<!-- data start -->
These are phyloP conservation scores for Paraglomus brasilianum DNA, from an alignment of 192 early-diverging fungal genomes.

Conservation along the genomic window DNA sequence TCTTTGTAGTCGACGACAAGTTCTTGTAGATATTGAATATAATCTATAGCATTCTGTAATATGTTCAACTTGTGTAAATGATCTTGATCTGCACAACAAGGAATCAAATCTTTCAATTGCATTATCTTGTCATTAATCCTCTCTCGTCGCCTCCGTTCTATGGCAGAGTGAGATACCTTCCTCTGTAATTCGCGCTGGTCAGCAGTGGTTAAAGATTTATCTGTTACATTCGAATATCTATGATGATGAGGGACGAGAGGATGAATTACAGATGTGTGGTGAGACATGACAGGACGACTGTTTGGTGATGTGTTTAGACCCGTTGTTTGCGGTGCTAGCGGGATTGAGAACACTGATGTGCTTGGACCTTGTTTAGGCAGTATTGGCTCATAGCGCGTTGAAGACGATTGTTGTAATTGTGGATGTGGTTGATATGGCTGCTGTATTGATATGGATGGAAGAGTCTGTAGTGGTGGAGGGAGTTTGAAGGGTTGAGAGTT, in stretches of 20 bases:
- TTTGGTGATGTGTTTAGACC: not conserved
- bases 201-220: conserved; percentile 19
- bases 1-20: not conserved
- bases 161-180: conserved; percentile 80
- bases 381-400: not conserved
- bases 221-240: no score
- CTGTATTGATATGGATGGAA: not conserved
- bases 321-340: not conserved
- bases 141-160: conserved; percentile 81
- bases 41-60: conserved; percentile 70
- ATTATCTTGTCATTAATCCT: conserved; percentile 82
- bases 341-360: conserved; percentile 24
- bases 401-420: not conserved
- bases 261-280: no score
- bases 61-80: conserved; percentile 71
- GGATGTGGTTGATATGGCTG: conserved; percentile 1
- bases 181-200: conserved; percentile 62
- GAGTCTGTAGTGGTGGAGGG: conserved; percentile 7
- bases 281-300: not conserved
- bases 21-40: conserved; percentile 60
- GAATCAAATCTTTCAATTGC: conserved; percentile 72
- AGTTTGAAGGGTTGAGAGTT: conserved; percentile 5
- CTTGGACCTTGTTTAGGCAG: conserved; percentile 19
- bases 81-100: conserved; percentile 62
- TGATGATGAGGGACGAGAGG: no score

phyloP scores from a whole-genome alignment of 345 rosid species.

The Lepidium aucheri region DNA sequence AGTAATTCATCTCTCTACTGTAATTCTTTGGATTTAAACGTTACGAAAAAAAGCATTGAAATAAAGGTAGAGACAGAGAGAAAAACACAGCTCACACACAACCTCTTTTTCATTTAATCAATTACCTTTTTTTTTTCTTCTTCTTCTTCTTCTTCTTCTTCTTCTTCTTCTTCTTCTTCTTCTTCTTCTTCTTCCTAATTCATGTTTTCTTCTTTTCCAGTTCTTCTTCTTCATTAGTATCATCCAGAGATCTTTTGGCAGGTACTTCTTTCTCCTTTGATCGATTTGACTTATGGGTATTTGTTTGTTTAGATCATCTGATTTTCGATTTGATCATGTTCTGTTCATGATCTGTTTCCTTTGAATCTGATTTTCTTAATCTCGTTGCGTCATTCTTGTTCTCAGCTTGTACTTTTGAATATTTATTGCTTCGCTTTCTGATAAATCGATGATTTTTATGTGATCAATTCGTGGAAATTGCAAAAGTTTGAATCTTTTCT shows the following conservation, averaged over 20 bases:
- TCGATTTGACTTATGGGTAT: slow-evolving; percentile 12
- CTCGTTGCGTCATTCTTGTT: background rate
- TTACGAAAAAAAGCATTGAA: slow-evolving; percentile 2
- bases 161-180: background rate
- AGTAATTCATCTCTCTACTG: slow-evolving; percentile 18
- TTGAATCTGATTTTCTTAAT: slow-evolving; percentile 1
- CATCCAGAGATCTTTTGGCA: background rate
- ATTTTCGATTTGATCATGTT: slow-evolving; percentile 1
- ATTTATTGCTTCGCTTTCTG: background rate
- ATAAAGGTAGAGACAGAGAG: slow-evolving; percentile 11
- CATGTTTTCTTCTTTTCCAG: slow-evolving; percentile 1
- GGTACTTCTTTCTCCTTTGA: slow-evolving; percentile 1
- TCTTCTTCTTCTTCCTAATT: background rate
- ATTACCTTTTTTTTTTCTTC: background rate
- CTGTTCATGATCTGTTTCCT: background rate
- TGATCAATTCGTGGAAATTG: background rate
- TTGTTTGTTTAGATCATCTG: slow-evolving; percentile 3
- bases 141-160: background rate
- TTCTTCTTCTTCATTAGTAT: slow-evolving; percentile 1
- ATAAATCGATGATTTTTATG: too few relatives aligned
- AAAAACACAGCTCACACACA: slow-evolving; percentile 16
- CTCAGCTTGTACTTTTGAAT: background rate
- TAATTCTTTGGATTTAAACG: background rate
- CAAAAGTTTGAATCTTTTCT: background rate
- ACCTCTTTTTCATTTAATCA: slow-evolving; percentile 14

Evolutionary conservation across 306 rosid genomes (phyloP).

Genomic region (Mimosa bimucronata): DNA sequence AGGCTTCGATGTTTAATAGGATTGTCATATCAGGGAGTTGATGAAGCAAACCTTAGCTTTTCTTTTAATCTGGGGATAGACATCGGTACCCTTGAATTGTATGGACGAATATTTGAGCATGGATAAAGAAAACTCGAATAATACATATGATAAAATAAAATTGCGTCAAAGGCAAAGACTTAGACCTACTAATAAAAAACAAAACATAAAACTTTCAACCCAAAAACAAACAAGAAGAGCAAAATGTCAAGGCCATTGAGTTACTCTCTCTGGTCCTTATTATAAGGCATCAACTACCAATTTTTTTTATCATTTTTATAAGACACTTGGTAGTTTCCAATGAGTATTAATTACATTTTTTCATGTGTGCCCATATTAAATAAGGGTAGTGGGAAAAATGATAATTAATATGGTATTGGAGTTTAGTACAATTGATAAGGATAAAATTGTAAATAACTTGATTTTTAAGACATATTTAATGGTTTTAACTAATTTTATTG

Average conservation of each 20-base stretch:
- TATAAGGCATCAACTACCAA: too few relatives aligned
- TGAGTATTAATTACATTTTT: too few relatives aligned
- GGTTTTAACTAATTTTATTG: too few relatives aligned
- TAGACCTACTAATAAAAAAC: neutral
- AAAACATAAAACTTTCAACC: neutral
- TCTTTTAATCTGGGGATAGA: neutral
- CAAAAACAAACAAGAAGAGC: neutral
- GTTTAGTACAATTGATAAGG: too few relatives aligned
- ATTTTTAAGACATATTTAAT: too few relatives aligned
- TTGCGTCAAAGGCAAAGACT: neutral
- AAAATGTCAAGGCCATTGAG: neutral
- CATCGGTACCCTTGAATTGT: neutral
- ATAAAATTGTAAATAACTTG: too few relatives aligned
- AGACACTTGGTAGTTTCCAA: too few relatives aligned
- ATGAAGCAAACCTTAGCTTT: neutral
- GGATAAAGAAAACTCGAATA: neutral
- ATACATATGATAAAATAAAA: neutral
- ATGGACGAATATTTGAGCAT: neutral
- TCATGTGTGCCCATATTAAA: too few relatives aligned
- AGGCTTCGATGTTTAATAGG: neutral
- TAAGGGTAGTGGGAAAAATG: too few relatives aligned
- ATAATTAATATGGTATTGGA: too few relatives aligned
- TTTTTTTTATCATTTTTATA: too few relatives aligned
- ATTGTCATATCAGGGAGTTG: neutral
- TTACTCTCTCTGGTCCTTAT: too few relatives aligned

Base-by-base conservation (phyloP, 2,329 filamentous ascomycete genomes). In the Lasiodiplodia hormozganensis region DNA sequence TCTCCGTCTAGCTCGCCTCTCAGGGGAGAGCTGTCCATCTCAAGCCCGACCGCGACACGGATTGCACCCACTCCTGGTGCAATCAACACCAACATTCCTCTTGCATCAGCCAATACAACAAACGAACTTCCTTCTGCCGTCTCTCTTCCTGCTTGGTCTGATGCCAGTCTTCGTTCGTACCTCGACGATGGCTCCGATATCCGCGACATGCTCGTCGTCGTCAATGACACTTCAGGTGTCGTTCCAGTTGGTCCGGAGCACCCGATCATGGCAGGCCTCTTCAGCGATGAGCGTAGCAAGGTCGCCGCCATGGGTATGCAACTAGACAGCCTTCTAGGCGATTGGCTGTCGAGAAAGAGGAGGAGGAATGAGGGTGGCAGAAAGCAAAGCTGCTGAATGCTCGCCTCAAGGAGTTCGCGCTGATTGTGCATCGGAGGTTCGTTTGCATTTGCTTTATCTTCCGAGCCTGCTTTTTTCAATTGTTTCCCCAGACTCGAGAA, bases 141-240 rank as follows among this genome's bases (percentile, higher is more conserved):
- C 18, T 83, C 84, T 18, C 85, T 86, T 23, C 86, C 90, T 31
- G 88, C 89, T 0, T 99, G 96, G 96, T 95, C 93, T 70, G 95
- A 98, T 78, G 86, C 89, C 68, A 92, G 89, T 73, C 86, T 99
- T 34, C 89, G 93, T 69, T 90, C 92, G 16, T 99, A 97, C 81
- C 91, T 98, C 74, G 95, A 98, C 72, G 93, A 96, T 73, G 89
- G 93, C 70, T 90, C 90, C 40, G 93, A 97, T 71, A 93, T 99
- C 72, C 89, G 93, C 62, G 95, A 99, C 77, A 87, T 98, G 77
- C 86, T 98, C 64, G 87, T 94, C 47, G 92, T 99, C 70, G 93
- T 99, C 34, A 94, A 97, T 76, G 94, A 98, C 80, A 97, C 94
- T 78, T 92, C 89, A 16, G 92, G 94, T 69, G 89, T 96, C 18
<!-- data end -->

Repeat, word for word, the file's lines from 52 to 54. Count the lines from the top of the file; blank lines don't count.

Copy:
- TAATTCTTTGGATTTAAACG: background rate
- CAAAAGTTTGAATCTTTTCT: background rate
- ACCTCTTTTTCATTTAATCA: slow-evolving; percentile 14